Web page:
Being Vegan in Kuala Lumpur Isn't As Hard As You Think
There are so many reasons you should try out a vegan diet! And no, we’re not pushing you to make the full transition (because no one is in the position to tell you you should), but trying out ‘new’ things is always a fun thing to do.
Becoming vegan is more than just a fad diet of giving up animal products—it is also understanding a way of life that is not at the expense of other creatures. With environmental issues such as over-fishing, carbon emissions created during meat processing, animal abuse, and rampant food waste, going ‘green’ has the power to help, even if it’s in a small way.
Cutting out meat? Milk? Eggs? Cheese? Butter? What?!
It’s not as impossible as you think, even in a country like Malaysia where foods are abundantly rich in fatty flavours. Not only will it be ethical, the conscious cut-down of these regular food groups can also benefit your health in many ways. Just consider the thought of eating more plant-based products. What is so bad about eating more fruits and vegetables?
While the completely vegan diet is still a little slow to catch on in Malaysia’s mainstream market, you’d be surprised to know how much food can be made as vegan options. In fact, many local favorites are surprisingly already plant-based.
In the Malay cuisine, the immediate thoughts go to meat-rich foods like rendang and satay. Even Nasi Lemak has fish and shrimp as part of the serving. But when served in the style of Nasi Campur (a simple buffet-style where you can pick and choose what dishes you want), all you have to do is stick to the vegetable and tofu options. Keep in mind however, some may use sauces that incorporate eggs and shrimp. Many kuih desserts are also vegan-friendly. Sweet, chewy pink layer cakes are mostly tapioca flour and coconut milk, likewise with the green and brown variations of Kuih Talam.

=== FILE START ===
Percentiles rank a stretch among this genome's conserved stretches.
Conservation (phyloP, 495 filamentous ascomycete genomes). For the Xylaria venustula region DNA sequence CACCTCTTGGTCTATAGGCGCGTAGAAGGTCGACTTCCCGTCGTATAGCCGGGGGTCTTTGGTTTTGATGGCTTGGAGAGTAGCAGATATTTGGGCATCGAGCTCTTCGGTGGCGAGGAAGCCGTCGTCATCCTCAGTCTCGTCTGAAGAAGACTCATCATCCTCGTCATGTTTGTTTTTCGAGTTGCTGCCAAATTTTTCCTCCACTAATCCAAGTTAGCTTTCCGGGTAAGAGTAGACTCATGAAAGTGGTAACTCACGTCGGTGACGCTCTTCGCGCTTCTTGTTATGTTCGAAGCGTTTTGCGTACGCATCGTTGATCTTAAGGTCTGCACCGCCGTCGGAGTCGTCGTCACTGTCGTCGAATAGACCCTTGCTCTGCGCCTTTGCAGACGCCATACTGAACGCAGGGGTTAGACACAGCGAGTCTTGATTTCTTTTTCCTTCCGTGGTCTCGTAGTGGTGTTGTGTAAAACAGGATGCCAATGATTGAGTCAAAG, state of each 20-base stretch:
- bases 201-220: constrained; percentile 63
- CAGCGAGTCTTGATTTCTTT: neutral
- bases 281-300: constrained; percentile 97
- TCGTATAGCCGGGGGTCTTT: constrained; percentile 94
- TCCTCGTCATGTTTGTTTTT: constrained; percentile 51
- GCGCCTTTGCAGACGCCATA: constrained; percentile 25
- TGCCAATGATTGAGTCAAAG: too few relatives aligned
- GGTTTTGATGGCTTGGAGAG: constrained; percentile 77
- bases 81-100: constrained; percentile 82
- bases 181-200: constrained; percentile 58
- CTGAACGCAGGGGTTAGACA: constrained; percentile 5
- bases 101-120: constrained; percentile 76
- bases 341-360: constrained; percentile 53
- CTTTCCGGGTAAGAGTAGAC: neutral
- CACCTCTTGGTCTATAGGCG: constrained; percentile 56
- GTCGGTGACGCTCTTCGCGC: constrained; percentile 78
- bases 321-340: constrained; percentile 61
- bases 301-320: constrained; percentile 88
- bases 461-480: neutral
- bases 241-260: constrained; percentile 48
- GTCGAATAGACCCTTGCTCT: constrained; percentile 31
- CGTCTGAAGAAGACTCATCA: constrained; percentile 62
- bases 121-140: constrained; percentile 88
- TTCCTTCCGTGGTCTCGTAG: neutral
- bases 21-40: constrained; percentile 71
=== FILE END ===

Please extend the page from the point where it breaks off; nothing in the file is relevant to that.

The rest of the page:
Chinese food is arguably very vegan-friendly. With many following the Buddhist Dharma teachings centered around non-violence, plants are regarded as the main provider of blood-free nutrients. Some monasteries are popular for having vegetarian kitchens, and also advocate finishing all you’ve taken and cleaning up after yourself. There is also a growing number of Chinese Buddhist-based restaurants offering vegetarian and vegan menus, with mock meat as a highlight.
Indian cuisines are also a large supplier of vegetarian and vegan choices. Plant-based meals are also a highly encouraged diet in the faith of reducing the amount of violence in the devotee’s life. Protein is in abundance in Indian delicacies, with many types of lentil curries served alongside biryani rice, puri, and thosai – all vegan-friendly. Bear in thought however, that quite a few Indian foods contain milk and ghee.
Modern, vegan-ready food is available too! Many cafes around Kuala Lumpur are solely vegetarian and vegan-centric, as are a hotels which have made vegetarian and vegan options more available than ever. And, if you want to try out recipes of your own, many grocery stores have products for every kind of dietary requirements. A handful of local online businesses are also operating to provide you with vegan foods and produce.
For a full strictly vegan experience, remember to ask if the food contains butter, milk, eggs, and any other animal-related by-products, and refuse them by opting for a plant-based substitution.
Once again, going vegan doesn’t have to be an all out effort, but simply making an effort to have a meatless meal every now and then counts, both for your health and the environment. Of course, you can make it exciting via challenges and scheduling, but always remember that the food you eat comes from somewhere, and hopefully a good source.